I've received this email from Martin Kuzmicki:
I thought that you might find the following interesting. The Court of Appeal gave judgement on Tuesday in the case of Regina v F (Terrorism). At present there is only a short summary of the decision in The Times Law Reports. F was charged with possessing documents/records containing information of a kind likely to be useful to a person committing or preparing an act of terrorism (an offence under the Terrorism Act 2000). The Act gives the following definition of 'terrorism' (I produce a summary of the essential points): the use or threat of force (e.g., serious violence against a person or serious property damage, endangering a person's life or creating a serious risk to public health and safety) designed to influence the government or to intimidate the public, and the use or threat of force is made for the purpose of advancing a political, religious or ideological cause.(See these related posts of mine.)
F sought to argue that he had a defence in that the materials in his possession were to assist in the overthrow of the Libyan regime, which was a tyrannical and unrepresentative regime that did not allow for peaceful political change, and the only option open to persons was violent resistance. The Court of Appeal accepted that the Terrorism Act does not distinguish between actions or threats, that amount to terrorism under the Act, taken against 'tyrannical/oppressive' regimes and those of a 'democratic/representative' nature. The court did not allow F's purported defence.
The case brings to the fore a critical question of whether all violent acts (such as those defined in the Act) that are used for a policital purpose should amount to 'terrorism'? For the purposes of this example I exclude what I would consider the paradigm and always prohibited act of intentionally targeting civilians through acts of violence. It should be noted that the Act does not make any distinction in respect of the target of violence.
The State (generally speaking) has an obvious self-interest in proscribing violent acts that are intended to be used against it. However, is all such violence illegitimate and unlawful simply because it is the State (or States) that have a monopoly on the legal definition of terrorism? Should a court (and if not a court who else?) introduce an objective/normative standard into any such definition that does allow for violent response against particular regimes? I would suggest that the definition in the Terrorism Act is over-broad and does not take into account the proper or most important basis of a State's legitimacy: providing for a minimum level of human and civil rights to its population. One of those fundamental rights must surely be a representative democracy and the ability to seek the peaceful and political change of regime.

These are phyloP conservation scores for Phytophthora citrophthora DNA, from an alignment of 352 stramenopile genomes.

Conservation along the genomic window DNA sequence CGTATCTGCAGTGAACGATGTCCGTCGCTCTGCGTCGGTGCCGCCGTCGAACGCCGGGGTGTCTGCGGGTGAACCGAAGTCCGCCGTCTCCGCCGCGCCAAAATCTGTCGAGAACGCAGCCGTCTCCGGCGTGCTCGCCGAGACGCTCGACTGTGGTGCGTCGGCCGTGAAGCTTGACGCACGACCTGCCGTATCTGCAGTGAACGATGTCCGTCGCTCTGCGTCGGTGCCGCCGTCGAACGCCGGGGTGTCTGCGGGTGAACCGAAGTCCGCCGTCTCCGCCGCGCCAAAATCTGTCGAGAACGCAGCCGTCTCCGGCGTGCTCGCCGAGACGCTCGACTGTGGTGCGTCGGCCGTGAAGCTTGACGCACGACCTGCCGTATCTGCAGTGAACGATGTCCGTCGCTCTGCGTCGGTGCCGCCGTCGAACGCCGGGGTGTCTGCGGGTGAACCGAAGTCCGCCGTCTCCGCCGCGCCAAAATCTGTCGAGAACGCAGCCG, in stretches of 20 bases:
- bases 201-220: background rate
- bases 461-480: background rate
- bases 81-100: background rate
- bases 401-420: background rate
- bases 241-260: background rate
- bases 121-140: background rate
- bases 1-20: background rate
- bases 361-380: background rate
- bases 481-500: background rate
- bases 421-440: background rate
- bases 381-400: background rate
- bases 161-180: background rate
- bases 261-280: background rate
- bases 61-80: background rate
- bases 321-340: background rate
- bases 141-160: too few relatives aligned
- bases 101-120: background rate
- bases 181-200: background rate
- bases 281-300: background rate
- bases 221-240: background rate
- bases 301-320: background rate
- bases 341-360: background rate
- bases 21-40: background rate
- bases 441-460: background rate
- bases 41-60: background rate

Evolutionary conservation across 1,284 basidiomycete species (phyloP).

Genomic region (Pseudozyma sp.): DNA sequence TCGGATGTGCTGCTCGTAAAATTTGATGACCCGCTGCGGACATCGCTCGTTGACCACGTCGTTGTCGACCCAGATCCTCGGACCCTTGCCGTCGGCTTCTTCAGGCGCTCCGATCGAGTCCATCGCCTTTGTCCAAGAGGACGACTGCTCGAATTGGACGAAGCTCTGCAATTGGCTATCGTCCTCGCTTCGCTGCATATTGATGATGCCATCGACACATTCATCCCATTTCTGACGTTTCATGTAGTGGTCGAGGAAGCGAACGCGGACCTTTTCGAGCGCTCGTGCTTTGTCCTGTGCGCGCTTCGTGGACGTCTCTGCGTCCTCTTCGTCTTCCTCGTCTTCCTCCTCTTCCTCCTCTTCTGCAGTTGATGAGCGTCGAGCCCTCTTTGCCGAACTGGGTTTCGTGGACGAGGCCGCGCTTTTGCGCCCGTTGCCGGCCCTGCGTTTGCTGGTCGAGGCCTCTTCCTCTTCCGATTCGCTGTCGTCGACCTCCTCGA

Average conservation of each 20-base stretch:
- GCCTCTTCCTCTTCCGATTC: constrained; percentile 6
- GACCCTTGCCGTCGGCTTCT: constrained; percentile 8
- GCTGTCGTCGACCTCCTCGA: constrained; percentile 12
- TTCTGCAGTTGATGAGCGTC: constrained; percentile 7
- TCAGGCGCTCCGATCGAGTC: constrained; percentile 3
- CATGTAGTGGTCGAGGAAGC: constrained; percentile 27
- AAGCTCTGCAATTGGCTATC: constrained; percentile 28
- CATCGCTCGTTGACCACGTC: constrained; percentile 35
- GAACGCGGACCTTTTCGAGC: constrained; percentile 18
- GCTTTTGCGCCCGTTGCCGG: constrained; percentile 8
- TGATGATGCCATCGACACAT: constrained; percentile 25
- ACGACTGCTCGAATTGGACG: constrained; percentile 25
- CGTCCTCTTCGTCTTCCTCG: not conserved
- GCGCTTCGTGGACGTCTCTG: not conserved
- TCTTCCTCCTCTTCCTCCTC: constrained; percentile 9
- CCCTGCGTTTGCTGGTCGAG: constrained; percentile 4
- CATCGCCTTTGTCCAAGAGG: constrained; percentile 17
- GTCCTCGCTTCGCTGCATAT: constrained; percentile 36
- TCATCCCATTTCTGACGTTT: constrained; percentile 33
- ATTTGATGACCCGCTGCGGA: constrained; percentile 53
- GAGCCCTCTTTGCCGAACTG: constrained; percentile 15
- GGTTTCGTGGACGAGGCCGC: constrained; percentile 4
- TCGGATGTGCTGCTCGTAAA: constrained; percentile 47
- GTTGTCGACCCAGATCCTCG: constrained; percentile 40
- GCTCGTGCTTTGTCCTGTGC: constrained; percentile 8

However, if one lived in a State that denied such participation and opportunity, would violent resistance be acceptable? Can a person in China use violence against the State apparatus for the furtherance of legitimate political change? Or will violent resistance be permitted (and therefore would not come under our normative definition of terrorism) only if the State (by this I mean its agents) acts directly against that person through the use of direct violence or more indirect oppression (e.g., the denial of food, housing and health care that make up the basic elements of State protection)?
One could use Zimbabwe as an example of a regime that would fall down on both counts in respect of being a legitimate government. According to the Court of Appeal's judgement the demolishing of a set of traffic lights (serious property damage) in Harare which was committed as an act of protest against the Mugabe regime could lead to someone's being labelled a terrorist. Moreover, if I was arrested in the United Kingdom and had in my possession a copy of the Harare A-Z that revealed the position of traffic lights and I was planning to send it to my Zimbabwean friend who would use it to find an acceptable target, might I also be guilty of assisting terrorist offences? Surely this example reveals the absurdity of the legislation.
Yet, I can see the very real difficulties in coming to any conclusion as to when violence for political purposes would be legitimate, especially when one goes beyond the easier example of resistance to State violence and begins to enquire whether the intentional denial of voting rights, foodstuffs, housing and health care would make a State lose legitimacy and therefore its ability to set the parameters for what constitutes terrorist activity.